The planet has had a rough road over the last 13 billion years. When
it was born it probably orbited its youthful yellow sun at approximately
the same distance Uranus is from our Sun. The planet survived blistering
ultraviolet radiation, supernova radiation, and shockwaves that must
have ravaged the young globular cluster in a furious firestorm of starbirth
during its early days.
Around the time multicelled life appeared on Earth, the planet and
its star were plunging into the core of M4. In this densely crowded
region, the planet and star passed close to an ancient pulsar, formed
in a supernova when the cluster was young, that had its own stellar
companion. In a slow-motion gravitational dance, the star and planet
were captured by the pulsar, whose original companion was ejected from
the globular cluster and lost.
The pulsar, star, and planet were themselves flung by gravitational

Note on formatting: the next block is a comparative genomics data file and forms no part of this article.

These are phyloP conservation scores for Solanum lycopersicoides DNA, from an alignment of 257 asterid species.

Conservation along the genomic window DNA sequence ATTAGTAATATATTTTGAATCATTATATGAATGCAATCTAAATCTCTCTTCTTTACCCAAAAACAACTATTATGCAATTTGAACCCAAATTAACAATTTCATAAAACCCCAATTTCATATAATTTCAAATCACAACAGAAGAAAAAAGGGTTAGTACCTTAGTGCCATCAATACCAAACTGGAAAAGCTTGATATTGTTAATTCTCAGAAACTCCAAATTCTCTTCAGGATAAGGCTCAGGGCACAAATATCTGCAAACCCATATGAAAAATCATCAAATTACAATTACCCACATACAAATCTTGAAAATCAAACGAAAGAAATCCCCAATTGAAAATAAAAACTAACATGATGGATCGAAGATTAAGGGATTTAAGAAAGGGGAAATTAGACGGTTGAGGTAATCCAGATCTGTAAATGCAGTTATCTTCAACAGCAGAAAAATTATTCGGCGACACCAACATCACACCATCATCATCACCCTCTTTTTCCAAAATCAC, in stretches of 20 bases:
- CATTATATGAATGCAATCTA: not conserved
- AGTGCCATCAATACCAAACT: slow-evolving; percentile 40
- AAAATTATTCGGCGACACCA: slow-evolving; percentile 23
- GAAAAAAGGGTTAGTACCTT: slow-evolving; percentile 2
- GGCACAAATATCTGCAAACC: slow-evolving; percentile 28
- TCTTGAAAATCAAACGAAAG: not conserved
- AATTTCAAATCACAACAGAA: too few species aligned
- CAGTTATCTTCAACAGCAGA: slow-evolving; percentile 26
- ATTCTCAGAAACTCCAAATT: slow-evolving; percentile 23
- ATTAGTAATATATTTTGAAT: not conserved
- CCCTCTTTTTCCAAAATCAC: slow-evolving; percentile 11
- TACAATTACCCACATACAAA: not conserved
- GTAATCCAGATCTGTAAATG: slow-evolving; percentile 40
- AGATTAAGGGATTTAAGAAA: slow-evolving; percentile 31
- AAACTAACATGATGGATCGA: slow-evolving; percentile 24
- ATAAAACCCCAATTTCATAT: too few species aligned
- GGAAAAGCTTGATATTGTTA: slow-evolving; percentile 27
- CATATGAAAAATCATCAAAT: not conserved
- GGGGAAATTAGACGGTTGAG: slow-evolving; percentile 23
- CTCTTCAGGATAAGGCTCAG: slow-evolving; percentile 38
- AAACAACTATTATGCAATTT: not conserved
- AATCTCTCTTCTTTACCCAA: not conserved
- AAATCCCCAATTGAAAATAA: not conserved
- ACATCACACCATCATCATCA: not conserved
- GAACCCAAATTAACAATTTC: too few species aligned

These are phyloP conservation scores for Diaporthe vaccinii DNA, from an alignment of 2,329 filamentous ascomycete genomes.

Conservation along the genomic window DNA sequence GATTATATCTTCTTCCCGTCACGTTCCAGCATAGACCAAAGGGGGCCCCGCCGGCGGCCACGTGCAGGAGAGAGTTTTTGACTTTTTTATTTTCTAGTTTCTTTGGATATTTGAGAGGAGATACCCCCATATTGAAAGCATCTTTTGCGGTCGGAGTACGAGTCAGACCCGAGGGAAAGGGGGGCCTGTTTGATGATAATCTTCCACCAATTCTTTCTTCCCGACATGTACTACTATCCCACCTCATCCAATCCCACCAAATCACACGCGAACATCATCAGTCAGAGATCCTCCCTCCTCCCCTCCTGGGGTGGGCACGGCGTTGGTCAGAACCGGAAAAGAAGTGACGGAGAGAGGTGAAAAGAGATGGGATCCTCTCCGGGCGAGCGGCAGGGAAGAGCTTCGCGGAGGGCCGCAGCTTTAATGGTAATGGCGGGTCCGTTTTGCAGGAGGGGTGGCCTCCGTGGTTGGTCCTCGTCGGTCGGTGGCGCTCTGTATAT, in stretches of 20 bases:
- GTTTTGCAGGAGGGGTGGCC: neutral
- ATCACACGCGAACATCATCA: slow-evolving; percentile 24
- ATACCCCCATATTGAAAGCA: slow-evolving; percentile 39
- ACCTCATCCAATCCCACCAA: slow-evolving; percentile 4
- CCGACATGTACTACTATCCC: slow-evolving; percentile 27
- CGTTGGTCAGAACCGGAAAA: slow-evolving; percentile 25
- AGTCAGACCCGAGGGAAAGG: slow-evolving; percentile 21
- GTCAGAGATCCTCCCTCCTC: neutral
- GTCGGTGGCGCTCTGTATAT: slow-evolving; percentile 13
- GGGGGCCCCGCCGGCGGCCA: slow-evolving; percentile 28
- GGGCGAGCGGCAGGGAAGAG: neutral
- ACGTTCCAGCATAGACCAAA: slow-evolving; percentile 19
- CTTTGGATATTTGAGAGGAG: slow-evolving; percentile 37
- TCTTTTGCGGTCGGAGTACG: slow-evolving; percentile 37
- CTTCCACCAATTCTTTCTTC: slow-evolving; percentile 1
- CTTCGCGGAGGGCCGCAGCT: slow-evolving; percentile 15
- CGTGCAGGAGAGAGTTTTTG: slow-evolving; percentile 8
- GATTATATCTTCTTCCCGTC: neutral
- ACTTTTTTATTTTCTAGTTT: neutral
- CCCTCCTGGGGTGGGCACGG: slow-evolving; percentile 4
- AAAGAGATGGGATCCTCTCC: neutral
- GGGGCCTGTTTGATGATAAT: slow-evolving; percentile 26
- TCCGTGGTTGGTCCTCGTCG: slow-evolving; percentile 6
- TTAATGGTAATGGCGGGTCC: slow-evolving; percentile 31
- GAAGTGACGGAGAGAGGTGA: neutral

recoil into the less-dense outer regions of the cluster. Eventually,
as the star aged, it ballooned to a red giant and spilled matter onto
the pulsar. The momentum carried with this matter caused the neutron
star to "spin up," dramatically increasing its rotation speed
to become a millisecond pulsar. Meanwhile, the planet continued on its
leisurely orbit at a distance of about 2 billion miles from the pair.
It is likely that the planet is a gas giant, without a solid surface
like the Earth. Because it was formed so early in the life of the universe,
it probably doesn't have abundant quantities of elements such as carbon
and oxygen. For these reasons, it is very improbable the planet would
host life. Even if life arose on, for example, a solid moon orbiting
the planet, it is unlikely to have survived the intense X-ray blast
that would have accompanied the spin-up of the pulsar.
(Tim Stephens contributed to this story)
Return to Front Page